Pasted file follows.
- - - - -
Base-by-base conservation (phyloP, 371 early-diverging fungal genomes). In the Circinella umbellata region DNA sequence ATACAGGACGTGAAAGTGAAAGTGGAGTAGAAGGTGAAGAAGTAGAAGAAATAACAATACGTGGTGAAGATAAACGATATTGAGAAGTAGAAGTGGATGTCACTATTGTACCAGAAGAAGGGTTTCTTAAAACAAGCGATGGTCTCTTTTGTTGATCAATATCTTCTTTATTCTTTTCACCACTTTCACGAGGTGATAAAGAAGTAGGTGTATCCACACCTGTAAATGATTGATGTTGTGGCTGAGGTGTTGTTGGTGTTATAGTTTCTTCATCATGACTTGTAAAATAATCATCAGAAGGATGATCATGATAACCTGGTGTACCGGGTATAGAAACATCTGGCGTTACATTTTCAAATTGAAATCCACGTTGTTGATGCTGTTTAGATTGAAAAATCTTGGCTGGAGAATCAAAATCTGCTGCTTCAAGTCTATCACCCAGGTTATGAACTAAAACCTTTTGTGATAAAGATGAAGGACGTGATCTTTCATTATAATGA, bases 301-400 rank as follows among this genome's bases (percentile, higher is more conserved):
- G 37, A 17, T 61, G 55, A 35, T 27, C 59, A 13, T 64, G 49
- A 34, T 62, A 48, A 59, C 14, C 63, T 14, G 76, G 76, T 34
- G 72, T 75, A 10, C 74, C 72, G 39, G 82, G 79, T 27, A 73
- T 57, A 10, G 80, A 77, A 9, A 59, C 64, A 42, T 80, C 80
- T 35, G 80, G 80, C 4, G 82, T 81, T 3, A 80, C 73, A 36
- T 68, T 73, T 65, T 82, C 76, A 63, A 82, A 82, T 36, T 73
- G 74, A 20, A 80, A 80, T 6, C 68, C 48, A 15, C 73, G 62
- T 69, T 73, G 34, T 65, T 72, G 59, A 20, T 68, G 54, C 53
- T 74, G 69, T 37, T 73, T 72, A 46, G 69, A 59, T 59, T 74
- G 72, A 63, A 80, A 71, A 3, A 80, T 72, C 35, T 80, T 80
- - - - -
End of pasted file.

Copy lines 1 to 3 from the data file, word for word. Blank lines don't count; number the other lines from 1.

Base-by-base conservation (phyloP, 371 early-diverging fungal genomes). In the Circinella umbellata region DNA sequence ATACAGGACGTGAAAGTGAAAGTGGAGTAGAAGGTGAAGAAGTAGAAGAAATAACAATACGTGGTGAAGATAAACGATATTGAGAAGTAGAAGTGGATGTCACTATTGTACCAGAAGAAGGGTTTCTTAAAACAAGCGATGGTCTCTTTTGTTGATCAATATCTTCTTTATTCTTTTCACCACTTTCACGAGGTGATAAAGAAGTAGGTGTATCCACACCTGTAAATGATTGATGTTGTGGCTGAGGTGTTGTTGGTGTTATAGTTTCTTCATCATGACTTGTAAAATAATCATCAGAAGGATGATCATGATAACCTGGTGTACCGGGTATAGAAACATCTGGCGTTACATTTTCAAATTGAAATCCACGTTGTTGATGCTGTTTAGATTGAAAAATCTTGGCTGGAGAATCAAAATCTGCTGCTTCAAGTCTATCACCCAGGTTATGAACTAAAACCTTTTGTGATAAAGATGAAGGACGTGATCTTTCATTATAATGA, bases 301-400 rank as follows among this genome's bases (percentile, higher is more conserved):
- G 37, A 17, T 61, G 55, A 35, T 27, C 59, A 13, T 64, G 49
- A 34, T 62, A 48, A 59, C 14, C 63, T 14, G 76, G 76, T 34